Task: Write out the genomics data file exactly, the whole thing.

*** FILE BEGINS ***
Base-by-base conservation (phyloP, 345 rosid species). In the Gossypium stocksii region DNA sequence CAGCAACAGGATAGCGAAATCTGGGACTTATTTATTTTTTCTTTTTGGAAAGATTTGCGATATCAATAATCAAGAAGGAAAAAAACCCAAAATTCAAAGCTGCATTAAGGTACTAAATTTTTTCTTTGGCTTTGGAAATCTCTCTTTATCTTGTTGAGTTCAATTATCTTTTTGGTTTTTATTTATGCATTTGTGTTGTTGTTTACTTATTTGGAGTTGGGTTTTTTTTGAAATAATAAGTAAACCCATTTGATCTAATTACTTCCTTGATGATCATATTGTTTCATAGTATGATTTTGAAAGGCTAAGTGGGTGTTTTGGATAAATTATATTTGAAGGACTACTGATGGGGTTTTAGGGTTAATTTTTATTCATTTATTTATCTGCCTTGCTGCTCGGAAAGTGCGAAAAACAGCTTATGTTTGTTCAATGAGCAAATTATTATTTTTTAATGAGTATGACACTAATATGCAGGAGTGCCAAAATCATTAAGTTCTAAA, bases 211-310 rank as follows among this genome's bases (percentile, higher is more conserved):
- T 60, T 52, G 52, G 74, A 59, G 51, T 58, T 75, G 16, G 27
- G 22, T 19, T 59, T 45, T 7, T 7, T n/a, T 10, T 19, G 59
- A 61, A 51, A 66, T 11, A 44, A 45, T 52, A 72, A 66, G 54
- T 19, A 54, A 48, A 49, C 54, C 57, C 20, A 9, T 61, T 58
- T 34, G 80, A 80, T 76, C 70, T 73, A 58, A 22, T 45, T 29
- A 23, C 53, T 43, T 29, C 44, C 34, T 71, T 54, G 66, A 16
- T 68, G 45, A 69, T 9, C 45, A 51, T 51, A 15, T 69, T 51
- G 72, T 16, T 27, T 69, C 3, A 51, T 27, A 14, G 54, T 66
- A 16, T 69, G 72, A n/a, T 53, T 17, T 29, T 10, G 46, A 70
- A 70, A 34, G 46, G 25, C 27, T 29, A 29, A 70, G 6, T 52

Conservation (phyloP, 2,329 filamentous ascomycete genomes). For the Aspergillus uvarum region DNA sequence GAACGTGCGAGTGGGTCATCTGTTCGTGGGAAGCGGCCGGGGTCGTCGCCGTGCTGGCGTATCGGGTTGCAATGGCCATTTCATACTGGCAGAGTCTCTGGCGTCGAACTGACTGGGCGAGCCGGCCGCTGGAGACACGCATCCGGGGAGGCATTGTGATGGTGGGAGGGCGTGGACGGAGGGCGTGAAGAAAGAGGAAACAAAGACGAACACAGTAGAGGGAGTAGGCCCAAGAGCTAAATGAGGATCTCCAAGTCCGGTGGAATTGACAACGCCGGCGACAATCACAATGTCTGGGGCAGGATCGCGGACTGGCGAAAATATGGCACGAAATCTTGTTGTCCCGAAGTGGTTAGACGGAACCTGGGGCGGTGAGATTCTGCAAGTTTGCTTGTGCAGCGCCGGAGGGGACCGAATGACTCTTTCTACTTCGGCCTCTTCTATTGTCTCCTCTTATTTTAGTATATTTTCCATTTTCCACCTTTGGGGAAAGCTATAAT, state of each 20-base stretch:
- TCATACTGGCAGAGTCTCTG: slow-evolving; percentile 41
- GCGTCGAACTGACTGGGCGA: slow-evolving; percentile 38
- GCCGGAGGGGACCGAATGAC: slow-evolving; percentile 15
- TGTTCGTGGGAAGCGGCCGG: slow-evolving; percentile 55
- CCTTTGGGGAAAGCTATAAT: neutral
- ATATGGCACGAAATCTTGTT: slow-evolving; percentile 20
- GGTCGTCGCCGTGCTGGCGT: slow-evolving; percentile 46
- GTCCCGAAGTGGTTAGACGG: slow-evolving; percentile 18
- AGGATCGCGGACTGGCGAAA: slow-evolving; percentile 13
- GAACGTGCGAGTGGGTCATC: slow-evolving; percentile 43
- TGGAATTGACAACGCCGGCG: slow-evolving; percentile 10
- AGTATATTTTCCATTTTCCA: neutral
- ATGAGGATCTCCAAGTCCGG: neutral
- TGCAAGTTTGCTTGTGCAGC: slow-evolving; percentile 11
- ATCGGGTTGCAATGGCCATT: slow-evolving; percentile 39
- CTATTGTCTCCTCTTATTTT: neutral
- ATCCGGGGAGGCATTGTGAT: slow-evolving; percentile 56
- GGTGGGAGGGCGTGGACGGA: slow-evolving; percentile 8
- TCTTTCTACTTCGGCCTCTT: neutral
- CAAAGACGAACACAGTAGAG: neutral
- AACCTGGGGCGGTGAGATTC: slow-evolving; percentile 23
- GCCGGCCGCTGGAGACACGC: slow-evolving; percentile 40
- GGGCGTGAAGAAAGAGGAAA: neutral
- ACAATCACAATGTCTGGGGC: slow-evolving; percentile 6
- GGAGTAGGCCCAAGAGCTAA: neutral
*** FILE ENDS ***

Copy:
Base-by-base conservation (phyloP, 345 rosid species). In the Gossypium stocksii region DNA sequence CAGCAACAGGATAGCGAAATCTGGGACTTATTTATTTTTTCTTTTTGGAAAGATTTGCGATATCAATAATCAAGAAGGAAAAAAACCCAAAATTCAAAGCTGCATTAAGGTACTAAATTTTTTCTTTGGCTTTGGAAATCTCTCTTTATCTTGTTGAGTTCAATTATCTTTTTGGTTTTTATTTATGCATTTGTGTTGTTGTTTACTTATTTGGAGTTGGGTTTTTTTTGAAATAATAAGTAAACCCATTTGATCTAATTACTTCCTTGATGATCATATTGTTTCATAGTATGATTTTGAAAGGCTAAGTGGGTGTTTTGGATAAATTATATTTGAAGGACTACTGATGGGGTTTTAGGGTTAATTTTTATTCATTTATTTATCTGCCTTGCTGCTCGGAAAGTGCGAAAAACAGCTTATGTTTGTTCAATGAGCAAATTATTATTTTTTAATGAGTATGACACTAATATGCAGGAGTGCCAAAATCATTAAGTTCTAAA, bases 211-310 rank as follows among this genome's bases (percentile, higher is more conserved):
- T 60, T 52, G 52, G 74, A 59, G 51, T 58, T 75, G 16, G 27
- G 22, T 19, T 59, T 45, T 7, T 7, T n/a, T 10, T 19, G 59
- A 61, A 51, A 66, T 11, A 44, A 45, T 52, A 72, A 66, G 54
- T 19, A 54, A 48, A 49, C 54, C 57, C 20, A 9, T 61, T 58
- T 34, G 80, A 80, T 76, C 70, T 73, A 58, A 22, T 45, T 29
- A 23, C 53, T 43, T 29, C 44, C 34, T 71, T 54, G 66, A 16
- T 68, G 45, A 69, T 9, C 45, A 51, T 51, A 15, T 69, T 51
- G 72, T 16, T 27, T 69, C 3, A 51, T 27, A 14, G 54, T 66
- A 16, T 69, G 72, A n/a, T 53, T 17, T 29, T 10, G 46, A 70
- A 70, A 34, G 46, G 25, C 27, T 29, A 29, A 70, G 6, T 52

Conservation (phyloP, 2,329 filamentous ascomycete genomes). For the Aspergillus uvarum region DNA sequence GAACGTGCGAGTGGGTCATCTGTTCGTGGGAAGCGGCCGGGGTCGTCGCCGTGCTGGCGTATCGGGTTGCAATGGCCATTTCATACTGGCAGAGTCTCTGGCGTCGAACTGACTGGGCGAGCCGGCCGCTGGAGACACGCATCCGGGGAGGCATTGTGATGGTGGGAGGGCGTGGACGGAGGGCGTGAAGAAAGAGGAAACAAAGACGAACACAGTAGAGGGAGTAGGCCCAAGAGCTAAATGAGGATCTCCAAGTCCGGTGGAATTGACAACGCCGGCGACAATCACAATGTCTGGGGCAGGATCGCGGACTGGCGAAAATATGGCACGAAATCTTGTTGTCCCGAAGTGGTTAGACGGAACCTGGGGCGGTGAGATTCTGCAAGTTTGCTTGTGCAGCGCCGGAGGGGACCGAATGACTCTTTCTACTTCGGCCTCTTCTATTGTCTCCTCTTATTTTAGTATATTTTCCATTTTCCACCTTTGGGGAAAGCTATAAT, state of each 20-base stretch:
- TCATACTGGCAGAGTCTCTG: slow-evolving; percentile 41
- GCGTCGAACTGACTGGGCGA: slow-evolving; percentile 38
- GCCGGAGGGGACCGAATGAC: slow-evolving; percentile 15
- TGTTCGTGGGAAGCGGCCGG: slow-evolving; percentile 55
- CCTTTGGGGAAAGCTATAAT: neutral
- ATATGGCACGAAATCTTGTT: slow-evolving; percentile 20
- GGTCGTCGCCGTGCTGGCGT: slow-evolving; percentile 46
- GTCCCGAAGTGGTTAGACGG: slow-evolving; percentile 18
- AGGATCGCGGACTGGCGAAA: slow-evolving; percentile 13
- GAACGTGCGAGTGGGTCATC: slow-evolving; percentile 43
- TGGAATTGACAACGCCGGCG: slow-evolving; percentile 10
- AGTATATTTTCCATTTTCCA: neutral
- ATGAGGATCTCCAAGTCCGG: neutral
- TGCAAGTTTGCTTGTGCAGC: slow-evolving; percentile 11
- ATCGGGTTGCAATGGCCATT: slow-evolving; percentile 39
- CTATTGTCTCCTCTTATTTT: neutral
- ATCCGGGGAGGCATTGTGAT: slow-evolving; percentile 56
- GGTGGGAGGGCGTGGACGGA: slow-evolving; percentile 8
- TCTTTCTACTTCGGCCTCTT: neutral
- CAAAGACGAACACAGTAGAG: neutral
- AACCTGGGGCGGTGAGATTC: slow-evolving; percentile 23
- GCCGGCCGCTGGAGACACGC: slow-evolving; percentile 40
- GGGCGTGAAGAAAGAGGAAA: neutral
- ACAATCACAATGTCTGGGGC: slow-evolving; percentile 6
- GGAGTAGGCCCAAGAGCTAA: neutral